What is Bonus Depreciation?
Bonus depreciation, sometimes referred to as the additional first-year depreciation deduction, is a Federal tax incentive for businesses that purchase eligible assets, such as machinery. It allows the purchaser to deduct a large percentage of the purchase price of the eligible asset immediately, then write the remaining cost off over the useful life of that asset. Although some states follow the Federal bonus depreciation rules, California does not conform.
How Does Bonus Depreciation Work?
When discussing bonus depreciation, it’s important to note that the 2017 Tax Cuts and Jobs Act (TCJA) made some major changes to bonus depreciation. As such, there is some regulatory variance between assets placed in service before and after September 27, 2017.
Bonus Depreciation Under Section 179
For tax years 2015 through 2017, bonus depreciation is regulated by Section 179. Section 179 set first-year bonus depreciation at 50%, then scheduled it to decrease starting in 2018 and phase out entirely in 2020 and beyond. Under Section 179, in order for an asset to qualify for bonus depreciation, it must both:
- Have a useful life of 20 years or less (this includes all types of tangible personal business property and software purchased, but not real property)
- Be purchased from someone unrelated to the buyer (e.g., it can’t be a gift or inheritance)
Additionally, Section 179 only allows for bonus depreciation of new property.
Bonus Depreciation Under the Tax Cuts and Jobs Act
The TCJA made major changes to bonus depreciation regulations. The tax code update changed the allowable first-year bonus depreciation deduction for qualified property. Formerly 50%, the deduction was increased to 100% through 2022; after that, the amount of allowable bonus depreciation phases out over four years, as follows:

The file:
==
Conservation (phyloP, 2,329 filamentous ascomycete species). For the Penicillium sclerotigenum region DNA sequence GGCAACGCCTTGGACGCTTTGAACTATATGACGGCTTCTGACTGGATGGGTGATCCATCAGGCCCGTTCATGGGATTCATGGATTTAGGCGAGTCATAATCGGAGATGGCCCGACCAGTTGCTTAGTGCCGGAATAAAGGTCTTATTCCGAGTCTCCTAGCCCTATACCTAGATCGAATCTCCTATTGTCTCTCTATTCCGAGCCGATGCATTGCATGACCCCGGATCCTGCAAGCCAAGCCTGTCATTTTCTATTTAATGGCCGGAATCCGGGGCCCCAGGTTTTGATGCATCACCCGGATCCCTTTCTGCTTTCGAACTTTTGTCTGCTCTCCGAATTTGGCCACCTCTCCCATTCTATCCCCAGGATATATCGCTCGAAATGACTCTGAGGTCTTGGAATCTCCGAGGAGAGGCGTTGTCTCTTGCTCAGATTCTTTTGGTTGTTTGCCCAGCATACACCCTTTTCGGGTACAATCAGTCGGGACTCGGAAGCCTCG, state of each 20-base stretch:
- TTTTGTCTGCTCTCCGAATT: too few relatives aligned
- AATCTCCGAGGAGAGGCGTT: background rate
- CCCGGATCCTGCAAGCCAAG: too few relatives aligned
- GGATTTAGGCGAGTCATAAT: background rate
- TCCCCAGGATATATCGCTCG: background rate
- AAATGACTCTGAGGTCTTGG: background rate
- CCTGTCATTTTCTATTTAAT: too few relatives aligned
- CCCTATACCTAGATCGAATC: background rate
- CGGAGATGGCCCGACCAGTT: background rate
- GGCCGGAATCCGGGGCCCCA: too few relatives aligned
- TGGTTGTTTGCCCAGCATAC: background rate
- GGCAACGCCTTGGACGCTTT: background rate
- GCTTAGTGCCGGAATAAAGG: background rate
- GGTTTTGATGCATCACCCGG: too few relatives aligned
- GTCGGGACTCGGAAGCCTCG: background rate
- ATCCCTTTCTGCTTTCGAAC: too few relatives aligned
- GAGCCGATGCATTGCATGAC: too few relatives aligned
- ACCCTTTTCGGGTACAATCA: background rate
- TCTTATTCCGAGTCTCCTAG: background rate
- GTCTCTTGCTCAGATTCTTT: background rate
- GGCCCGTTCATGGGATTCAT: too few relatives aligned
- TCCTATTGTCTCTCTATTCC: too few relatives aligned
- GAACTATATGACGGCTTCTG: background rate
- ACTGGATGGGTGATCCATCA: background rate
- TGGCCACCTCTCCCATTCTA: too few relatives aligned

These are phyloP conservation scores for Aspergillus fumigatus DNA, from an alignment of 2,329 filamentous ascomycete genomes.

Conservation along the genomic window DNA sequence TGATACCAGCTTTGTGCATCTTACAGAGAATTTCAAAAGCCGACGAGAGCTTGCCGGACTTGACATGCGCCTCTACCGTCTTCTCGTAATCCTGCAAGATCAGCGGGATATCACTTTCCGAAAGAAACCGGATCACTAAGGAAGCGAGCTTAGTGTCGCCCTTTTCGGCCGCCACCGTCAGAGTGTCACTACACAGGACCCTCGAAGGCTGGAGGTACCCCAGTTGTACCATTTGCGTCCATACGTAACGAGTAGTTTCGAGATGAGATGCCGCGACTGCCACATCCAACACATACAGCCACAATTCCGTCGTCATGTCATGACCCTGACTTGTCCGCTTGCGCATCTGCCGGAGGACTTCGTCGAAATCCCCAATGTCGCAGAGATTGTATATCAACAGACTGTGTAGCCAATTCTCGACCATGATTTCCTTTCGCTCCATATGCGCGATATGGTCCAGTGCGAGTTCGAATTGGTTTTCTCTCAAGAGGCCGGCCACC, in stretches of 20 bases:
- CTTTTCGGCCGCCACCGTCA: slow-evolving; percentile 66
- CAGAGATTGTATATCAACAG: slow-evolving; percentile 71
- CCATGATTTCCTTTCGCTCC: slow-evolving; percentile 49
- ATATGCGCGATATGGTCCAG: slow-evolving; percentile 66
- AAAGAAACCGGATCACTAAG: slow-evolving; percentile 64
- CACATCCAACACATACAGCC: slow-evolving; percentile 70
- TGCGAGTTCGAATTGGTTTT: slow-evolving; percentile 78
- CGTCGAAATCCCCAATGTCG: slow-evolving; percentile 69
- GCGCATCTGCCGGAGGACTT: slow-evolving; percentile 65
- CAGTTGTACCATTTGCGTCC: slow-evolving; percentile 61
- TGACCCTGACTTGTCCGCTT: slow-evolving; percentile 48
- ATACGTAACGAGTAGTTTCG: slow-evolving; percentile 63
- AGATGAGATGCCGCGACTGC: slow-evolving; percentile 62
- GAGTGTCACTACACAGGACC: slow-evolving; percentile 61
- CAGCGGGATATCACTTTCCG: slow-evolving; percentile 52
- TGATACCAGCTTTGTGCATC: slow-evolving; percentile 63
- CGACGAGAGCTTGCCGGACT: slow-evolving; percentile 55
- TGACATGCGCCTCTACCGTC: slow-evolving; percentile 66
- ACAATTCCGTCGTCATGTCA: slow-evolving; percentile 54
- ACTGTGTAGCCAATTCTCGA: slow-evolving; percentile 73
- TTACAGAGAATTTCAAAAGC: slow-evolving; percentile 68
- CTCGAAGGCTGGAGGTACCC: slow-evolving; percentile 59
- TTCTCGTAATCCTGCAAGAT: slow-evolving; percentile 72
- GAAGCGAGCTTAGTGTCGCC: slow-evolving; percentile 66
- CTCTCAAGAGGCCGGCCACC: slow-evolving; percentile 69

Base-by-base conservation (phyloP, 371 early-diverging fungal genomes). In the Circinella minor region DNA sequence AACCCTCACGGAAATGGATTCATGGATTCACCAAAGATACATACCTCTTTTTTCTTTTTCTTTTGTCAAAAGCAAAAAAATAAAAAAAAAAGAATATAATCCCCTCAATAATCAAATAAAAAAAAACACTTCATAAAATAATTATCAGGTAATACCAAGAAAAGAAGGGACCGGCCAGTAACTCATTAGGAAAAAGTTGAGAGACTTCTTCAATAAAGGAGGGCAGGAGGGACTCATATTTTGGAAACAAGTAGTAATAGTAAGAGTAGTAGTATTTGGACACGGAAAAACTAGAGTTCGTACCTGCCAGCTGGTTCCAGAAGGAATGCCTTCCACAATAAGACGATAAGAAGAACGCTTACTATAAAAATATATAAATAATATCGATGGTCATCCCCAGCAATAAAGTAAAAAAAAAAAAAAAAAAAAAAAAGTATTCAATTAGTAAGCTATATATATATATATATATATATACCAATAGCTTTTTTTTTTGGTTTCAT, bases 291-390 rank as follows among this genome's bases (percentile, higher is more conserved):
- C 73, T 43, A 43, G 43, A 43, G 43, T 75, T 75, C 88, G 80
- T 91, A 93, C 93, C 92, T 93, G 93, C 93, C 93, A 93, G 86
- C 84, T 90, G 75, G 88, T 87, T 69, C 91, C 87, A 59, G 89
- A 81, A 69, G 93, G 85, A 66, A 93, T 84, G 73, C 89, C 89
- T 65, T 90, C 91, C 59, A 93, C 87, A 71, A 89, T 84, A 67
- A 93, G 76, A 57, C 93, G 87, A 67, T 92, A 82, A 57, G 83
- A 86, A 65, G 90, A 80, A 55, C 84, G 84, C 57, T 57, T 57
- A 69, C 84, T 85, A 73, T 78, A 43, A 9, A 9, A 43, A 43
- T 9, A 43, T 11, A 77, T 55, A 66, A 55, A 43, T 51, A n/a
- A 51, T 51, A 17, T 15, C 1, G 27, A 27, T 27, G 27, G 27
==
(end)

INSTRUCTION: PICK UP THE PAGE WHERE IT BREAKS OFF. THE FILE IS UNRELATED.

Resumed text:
In order for an asset to qualify for bonus depreciation under the TCJA, it must meet the following requirements:
- Assets must be of a specified type (generally, this includes machinery, equipment, computers, appliances, and furniture).
- Assets must either be new or be used and meet the acquisition requirements of Section 168(k)(2)(E)(ii).
- Assets must have a recovery period that is less than or equal to 20 years.
- Assets must have been acquired and placed in service after September 27, 2017.
How to Claim Bonus Depreciation
Whether or not you will benefit from claiming bonus depreciation depends upon the specifics of your business and tax situation. Here’s a quick look at the methods for claiming (or not claiming) bonus depreciation.
To claim the deduction, business taxpayers should file Form 4562 Depreciation and Amortization with their business tax return. It is important that taxpayers retain copies of their filed 4562s in order to keep track of prior deductions and ensure that they claim the appropriate deduction on future tax returns.
Conversely, to opt out of the depreciation deductions for a class of property, taxpayers should do so on their tax return. Taxpayers who have already filed a return without making the election to opt out have six months from the original filing deadline to submit an amended return.
WNDE Bonus Depreciation Services
WNDE’s team of tax professionals are thoroughly versed on bonus depreciation regulations, both under Section 179 and under the Tax Cuts and Jobs Act. We are prepared to guide your organization in taking the most advantage of this tax deduction.